Rating  out

Can be viewed for free on Woodrocket.com and is on the DVD Gnardians Of The Galaxy And Other Porn Parodies.

A Different Look: The Wigs Edition, Part 1

(Submitted by Smutmaster Eric…Thanks, Kinky Ho-mie! 🙂 xoxo)

Featuring: Jack Lemmon, Tony Curtis, Jesse Jane, Dustin Hoffman & Jessica Alba

Some Like It Hot (1959)

When two male musicians witness a mob hit, they flee the state in an all-female band disguised as women, but further complications set in.

Lollipop (2013)

A master of manipulation, Jesse turns on the charm to stay on top. She lands in the arms of an innocent man and seduces him with her flawless body.

Tootsie (1982)

Michael Dorsey, an unsuccessful actor, disguises himself as a woman in order to get a role on a trashy hospital soap.

Sin City: A Dame to Kill For (2014)

Some of Sin City’s most hard-boiled citizens cross paths with a few of its more reviled inhabitants.

Bonus Dame:

The Kinky Ho-stess.

 

Goon Review: The Initiation (1984)

(Submitted by Mr. Andrew Peters…Thanks, Mr. Goon-y Goon! 🙂 xoxo)

There’s an old saying, “if it ain’t broke, don’t fix it,” which I would use to describe the slasher boom of the ‘80s. Halloween may not have started it, but it opened the doors and after Friday the 13th, these things were coming out by the dozens. They were cheap, quick and easy to make and movie goers were eating it up so much, studios were guaranteed a profit. It was like printing money. However, like too much of a good thing, people grew tired of it and the slasher genre more or less died, at least in the way it was. Slasher films were still made after the crash, of course, but tried to sprinkle in little unique twists and turns or really developing a more psychological idea. Nothing wrong with adding your own ingredients to a pre-existing recipe. After all, it could still be really good. Maybe.

The Initiation comes to mind as an example. It was sold as a slasher film, but having come out near the end of the boom in 1984, it had more going on for it when filmmakers tried to add a little more spice to their films. It attempted to be very psychological, and wanted to add three dimensional characters you could care about with a twist ending that would shock everyone…Unfortunately, it was bogged down by the slasher formula so much that it couldn’t figure out how to pace those ideas and just dumps them all in at the end and expects it to work. It seems there are a handful of movies from that era that suffered from the same fate, as if the writer and director wanted to do something different to avoid becoming another rip off, or something that would become stale.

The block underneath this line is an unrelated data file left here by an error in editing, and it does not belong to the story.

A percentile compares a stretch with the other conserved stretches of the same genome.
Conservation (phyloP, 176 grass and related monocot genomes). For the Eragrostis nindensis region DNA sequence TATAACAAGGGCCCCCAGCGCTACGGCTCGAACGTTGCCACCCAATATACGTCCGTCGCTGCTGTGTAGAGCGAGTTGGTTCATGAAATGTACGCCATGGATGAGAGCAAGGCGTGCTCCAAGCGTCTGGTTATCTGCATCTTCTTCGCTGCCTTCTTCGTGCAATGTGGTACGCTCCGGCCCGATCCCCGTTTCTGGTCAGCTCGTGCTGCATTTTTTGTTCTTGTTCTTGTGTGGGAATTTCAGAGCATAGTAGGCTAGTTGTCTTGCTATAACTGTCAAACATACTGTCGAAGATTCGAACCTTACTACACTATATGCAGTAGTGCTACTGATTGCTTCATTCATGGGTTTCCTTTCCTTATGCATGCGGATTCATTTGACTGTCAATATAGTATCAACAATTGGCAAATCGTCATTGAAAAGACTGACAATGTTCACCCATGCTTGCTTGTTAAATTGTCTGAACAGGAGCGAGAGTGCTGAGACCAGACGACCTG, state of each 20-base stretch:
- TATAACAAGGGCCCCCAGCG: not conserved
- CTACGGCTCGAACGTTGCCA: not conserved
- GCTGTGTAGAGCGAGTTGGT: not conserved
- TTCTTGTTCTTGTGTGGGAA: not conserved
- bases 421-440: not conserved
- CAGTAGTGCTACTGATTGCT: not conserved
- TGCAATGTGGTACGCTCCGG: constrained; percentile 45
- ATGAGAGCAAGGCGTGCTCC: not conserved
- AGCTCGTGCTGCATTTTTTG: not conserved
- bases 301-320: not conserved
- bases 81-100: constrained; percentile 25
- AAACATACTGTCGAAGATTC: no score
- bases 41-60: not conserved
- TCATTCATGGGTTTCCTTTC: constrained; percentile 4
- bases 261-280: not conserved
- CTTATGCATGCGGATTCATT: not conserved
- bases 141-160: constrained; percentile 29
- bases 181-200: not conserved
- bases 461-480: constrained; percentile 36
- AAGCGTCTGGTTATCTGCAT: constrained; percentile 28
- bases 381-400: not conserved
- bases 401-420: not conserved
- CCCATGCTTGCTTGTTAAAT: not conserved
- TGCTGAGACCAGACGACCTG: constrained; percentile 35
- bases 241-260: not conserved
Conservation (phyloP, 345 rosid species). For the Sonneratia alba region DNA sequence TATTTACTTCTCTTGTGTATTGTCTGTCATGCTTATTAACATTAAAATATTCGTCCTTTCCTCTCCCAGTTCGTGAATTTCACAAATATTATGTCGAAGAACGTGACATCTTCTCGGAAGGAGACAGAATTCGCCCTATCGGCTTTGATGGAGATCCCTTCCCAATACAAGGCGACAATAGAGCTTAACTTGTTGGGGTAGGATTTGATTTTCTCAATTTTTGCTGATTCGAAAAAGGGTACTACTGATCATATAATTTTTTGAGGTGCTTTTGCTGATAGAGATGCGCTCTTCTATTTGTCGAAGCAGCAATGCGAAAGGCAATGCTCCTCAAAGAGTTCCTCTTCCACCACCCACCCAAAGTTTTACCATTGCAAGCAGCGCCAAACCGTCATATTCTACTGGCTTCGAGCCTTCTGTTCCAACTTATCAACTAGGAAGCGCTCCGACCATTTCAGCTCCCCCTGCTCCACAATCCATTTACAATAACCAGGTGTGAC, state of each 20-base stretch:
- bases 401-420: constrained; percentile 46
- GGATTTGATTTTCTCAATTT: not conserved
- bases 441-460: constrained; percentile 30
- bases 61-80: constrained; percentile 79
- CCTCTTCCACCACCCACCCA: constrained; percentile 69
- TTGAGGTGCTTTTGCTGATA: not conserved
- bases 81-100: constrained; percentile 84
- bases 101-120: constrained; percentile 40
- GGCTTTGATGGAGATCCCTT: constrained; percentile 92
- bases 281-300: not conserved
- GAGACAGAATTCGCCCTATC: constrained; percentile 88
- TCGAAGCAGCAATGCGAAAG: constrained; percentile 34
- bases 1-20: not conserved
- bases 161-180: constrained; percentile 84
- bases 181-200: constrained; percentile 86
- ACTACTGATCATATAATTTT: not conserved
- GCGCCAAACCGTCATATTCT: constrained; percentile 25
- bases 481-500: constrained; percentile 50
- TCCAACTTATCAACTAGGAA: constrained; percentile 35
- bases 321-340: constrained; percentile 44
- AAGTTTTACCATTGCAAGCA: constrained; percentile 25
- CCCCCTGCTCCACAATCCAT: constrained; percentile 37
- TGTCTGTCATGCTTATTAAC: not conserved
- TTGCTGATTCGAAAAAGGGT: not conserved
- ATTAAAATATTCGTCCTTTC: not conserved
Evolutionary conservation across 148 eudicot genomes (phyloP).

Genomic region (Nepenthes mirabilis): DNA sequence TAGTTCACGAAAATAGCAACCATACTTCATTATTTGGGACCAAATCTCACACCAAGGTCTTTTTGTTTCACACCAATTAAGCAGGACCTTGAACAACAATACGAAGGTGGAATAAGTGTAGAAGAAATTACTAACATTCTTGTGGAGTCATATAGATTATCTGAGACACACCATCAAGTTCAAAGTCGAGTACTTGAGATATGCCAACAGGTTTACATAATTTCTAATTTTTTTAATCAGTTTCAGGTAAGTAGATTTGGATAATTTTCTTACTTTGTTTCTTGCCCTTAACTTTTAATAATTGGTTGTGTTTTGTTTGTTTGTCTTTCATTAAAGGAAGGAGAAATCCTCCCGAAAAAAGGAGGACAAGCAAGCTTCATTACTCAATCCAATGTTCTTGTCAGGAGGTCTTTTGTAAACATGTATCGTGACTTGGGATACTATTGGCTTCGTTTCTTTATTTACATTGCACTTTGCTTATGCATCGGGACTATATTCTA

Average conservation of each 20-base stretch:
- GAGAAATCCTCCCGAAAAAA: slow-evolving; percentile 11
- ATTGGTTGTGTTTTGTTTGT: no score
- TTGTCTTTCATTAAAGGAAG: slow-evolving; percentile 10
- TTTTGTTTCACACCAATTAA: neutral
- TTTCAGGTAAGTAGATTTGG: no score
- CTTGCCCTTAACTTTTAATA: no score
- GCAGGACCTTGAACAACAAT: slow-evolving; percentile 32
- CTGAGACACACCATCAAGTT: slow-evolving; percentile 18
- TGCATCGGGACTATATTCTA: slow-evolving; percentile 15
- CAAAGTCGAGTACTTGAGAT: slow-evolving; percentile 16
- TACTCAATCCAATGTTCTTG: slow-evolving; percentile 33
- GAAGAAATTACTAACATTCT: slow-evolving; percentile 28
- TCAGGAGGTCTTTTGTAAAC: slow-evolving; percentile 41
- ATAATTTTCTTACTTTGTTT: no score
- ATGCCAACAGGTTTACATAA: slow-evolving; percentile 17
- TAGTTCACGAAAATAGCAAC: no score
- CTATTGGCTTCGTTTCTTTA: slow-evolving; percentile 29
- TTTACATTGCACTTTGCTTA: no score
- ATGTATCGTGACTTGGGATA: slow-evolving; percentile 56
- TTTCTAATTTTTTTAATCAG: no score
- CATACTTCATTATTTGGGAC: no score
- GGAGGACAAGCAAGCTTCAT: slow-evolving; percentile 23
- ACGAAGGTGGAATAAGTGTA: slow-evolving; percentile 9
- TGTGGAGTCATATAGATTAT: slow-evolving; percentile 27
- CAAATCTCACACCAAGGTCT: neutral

The film starts in familiar territory; at a campus with some sexy coeds being initiated into a sorority. Well, looks like they are quite serious with that title. One of the pledges, Kelly Fairchild (Spaceballs’ Princess Vespa herself, Daphne Zuniga), has been having a reoccurring nightmare that she is trying to kill her father while he’s going at it with her mom (Vera Miles) when suddenly another man enters the room and is set on fire. As if that isn’t stressful enough, the sorority decides as part of the initiation, they need to break into a department store that Kelly’s father happens to own. Well, what a happy little coincidence. I guess that kinda defeats the purpose of breaking and entering, but rest assured that there will be plenty of shenanigans from the stock characters and trust me, these are some stock characters. The girls get at least get somewhat of a variety with the virgin, the bitch and the best friend, but all of the dudes… they are just dudes. The kind of dudes that make dick and fart jokes and try to fuck everything. Ya know, dudes.

For some originality and depth to the plot, the film has Kelly exploring her nightmares with the help of her psychology class graduating assistant, Peter Adams (James Read). Dreams just so happen to be Peter’s area of expertise and the two explore Kelly’s nightmare and amnesia, which happened because of convenient plot device. I don’t believe it’s ever explained, but really, does it need to be? Kelly’s mother forbids her grown ass adult college student daughter from talking with Peter anymore about the nightmare or the amnesia, but do you think she’s gonna listen? Hell no! In fact, the two explore it even more resulting in an odd outcome where Kelly responds to a different last name… wonder if that could mean that her father isn’t her father? Kelly even shacks up with Peter, but this was in the ‘80s when it was okay for faculty to hook up with students. I don’t think it could hurt her grades.

The movie movie actually spends a good amount of time with Kelly and Peter as they explore the depths of what this dream could mean, but elsewhere there is a generic slasher film waiting to rear its head. At a nearby asylum, a burned up caretaker may be responsible for the escape of several inmates and the murder of a nurse. The framing of the scene sure makes it seem that way, but that would be too obvious. Kelly’s parents are contacted and informed about the escape and murder, so what could their connection be? I’m sure things are starting to become obvious, but before a light is further shed on any of this information, we have a smorgasbord of teens to kill!